A few weeks ago I got a call from a beloved New Orleanian, Anais St. John, a seductive, talented Jazz vocalist who I first heard singing at the Windsor Court bar (I remember a song about a dentist named Dr. Long John “drilling for cavities”). She was calling to tell me about a Donna Summer show she was doing during Labor Day Weekend in New Orleans. I wanted to ask “Donna who?” but didn’t dare. Don’t blame me. I was born in the late 70s and was raised in Europe. Coincidentally, when this call came in, I was in the car in Tennessee between Memphis and Nashville with a man from Kentucky driving. A man who loves Donna Summer and had just started playing a song of hers.

I took this as a sign from the Universe that I needed to attend that show. So I spent last night at Allways Theatre in the lower Marigny watching Anais become Donna Summer. The first thing I realized is that while I didn’t know the name, I knew the music of the “Queen of disco.” The second thing I realized is that my husband knows all the words to every Donna Summer song. And the third thing I realized is that the evening was quintessentially New Orleans. This was not Karaoke. I was listening to Donna Summer music played by a full band involving keyboards, bass, guitar, drums, percussion, saxophone, two vocalists, and two dancers. An analog version of electronic music performed in the digital age – performed perfectly.

Anais’ three costumes were perfectly disco. She started out in  long-sleeved gold lame deep v-neck dress and bright green eyeshadow. Switched to a sleevless black sequined dress cut even lower, and ended as is to be expected in tight black pants and a sparkling gold top (an outfit that at least a few women in the crowd were wearing).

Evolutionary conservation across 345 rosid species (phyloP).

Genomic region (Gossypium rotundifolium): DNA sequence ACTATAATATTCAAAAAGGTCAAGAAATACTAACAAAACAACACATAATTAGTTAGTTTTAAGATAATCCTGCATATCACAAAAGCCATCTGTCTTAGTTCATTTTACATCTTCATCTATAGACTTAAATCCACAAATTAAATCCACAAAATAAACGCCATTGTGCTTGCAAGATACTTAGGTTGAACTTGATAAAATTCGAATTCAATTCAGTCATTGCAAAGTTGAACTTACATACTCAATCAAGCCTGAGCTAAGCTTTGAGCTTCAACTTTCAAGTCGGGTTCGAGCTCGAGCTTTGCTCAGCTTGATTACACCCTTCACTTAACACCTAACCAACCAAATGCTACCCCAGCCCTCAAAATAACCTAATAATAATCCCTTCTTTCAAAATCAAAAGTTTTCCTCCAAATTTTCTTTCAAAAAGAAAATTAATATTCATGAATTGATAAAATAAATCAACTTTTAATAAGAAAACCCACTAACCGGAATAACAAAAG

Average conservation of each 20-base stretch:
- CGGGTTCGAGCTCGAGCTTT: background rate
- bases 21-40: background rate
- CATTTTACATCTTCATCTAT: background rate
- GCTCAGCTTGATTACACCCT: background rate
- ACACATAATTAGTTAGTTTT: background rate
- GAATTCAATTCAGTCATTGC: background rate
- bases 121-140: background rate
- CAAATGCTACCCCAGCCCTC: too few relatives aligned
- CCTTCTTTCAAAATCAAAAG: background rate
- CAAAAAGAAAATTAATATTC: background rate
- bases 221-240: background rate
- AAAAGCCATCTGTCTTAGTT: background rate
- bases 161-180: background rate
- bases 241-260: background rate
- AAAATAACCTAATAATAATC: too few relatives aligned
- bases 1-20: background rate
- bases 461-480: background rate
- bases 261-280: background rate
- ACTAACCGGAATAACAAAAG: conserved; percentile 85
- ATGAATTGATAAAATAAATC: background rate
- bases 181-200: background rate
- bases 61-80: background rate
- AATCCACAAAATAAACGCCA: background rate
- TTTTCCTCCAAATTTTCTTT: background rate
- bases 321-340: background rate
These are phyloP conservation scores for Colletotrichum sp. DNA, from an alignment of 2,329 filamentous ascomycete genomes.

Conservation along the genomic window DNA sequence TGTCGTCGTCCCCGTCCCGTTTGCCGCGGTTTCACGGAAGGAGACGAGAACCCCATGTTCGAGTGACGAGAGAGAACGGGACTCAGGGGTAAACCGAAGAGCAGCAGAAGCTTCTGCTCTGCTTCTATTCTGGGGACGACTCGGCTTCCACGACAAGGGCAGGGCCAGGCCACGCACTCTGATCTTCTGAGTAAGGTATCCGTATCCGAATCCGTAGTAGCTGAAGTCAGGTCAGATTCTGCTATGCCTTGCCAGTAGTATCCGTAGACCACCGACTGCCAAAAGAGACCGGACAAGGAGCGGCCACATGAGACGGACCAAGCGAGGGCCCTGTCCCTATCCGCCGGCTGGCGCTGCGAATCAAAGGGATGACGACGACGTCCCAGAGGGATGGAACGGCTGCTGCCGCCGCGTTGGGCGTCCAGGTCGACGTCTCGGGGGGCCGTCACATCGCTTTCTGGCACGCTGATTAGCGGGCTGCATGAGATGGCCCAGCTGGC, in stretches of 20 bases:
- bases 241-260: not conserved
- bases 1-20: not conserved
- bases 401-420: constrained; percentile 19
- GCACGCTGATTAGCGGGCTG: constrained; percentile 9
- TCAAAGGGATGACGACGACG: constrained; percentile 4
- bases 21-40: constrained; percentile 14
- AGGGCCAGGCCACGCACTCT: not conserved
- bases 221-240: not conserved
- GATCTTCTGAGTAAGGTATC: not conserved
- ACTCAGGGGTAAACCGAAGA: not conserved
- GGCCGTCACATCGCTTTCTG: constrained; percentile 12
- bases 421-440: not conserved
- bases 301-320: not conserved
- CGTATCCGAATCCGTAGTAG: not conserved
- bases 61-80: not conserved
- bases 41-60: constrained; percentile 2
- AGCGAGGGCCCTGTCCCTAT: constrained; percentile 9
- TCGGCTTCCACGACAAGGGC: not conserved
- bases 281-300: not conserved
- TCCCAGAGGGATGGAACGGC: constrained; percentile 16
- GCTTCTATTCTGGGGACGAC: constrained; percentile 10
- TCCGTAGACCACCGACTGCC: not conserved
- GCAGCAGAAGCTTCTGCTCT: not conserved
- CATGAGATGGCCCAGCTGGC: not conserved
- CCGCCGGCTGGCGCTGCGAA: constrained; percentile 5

Anais was the perfect impersonation of Donna Summer, and described herself as having much in common with LaDonna Adrian Gaines: “We are both chocolate; both tall; we both have big hair. We both married white men, have a background in musical theater, and a flair for the dramatic.” Indeed!

It was an amazing evening. If I could, I would go back tonight. Summer’s songs are still playing in my head, reminding me of a few key life truths:

  • Sometimes, enough is enough is enough.
  • Love to love the one you love.
  • When all else fails, just dance the night away.
  • Don’t ever stop listening to the radio.
  • Don’t judge a book by its cover. Bad girls are sometimes good girls.
  • Treat everyone with kindness because everyone is working hard for their money.
  • And disco will never die…

Being Swiss… on Swiss National Day

Today is Friday, August 1. Other than the fact that it is Friday, that we can say TGIF, what, might you ask is there to celebrate. Well, two things. First, August 1 is Swiss National Day – our equivalent of your July 4th.

Second, unrelated, in any way other than timing, I am celebrating the first national piece of press on my sisters and I. We are the Polla sisters. And now, the Alchimie Forever sisters. Thank you Vanity Fair.

Perhaps it is indeed all related beyond timing, since we are Swiss. What do you think of when you think of Switzerland? Probably skiing; chocolate; watches; cheese. (If you are thinking about IKEA right about now, you are getting your Sw countries confused…). Here are a few more, perhaps less well knows, typically Swiss traits.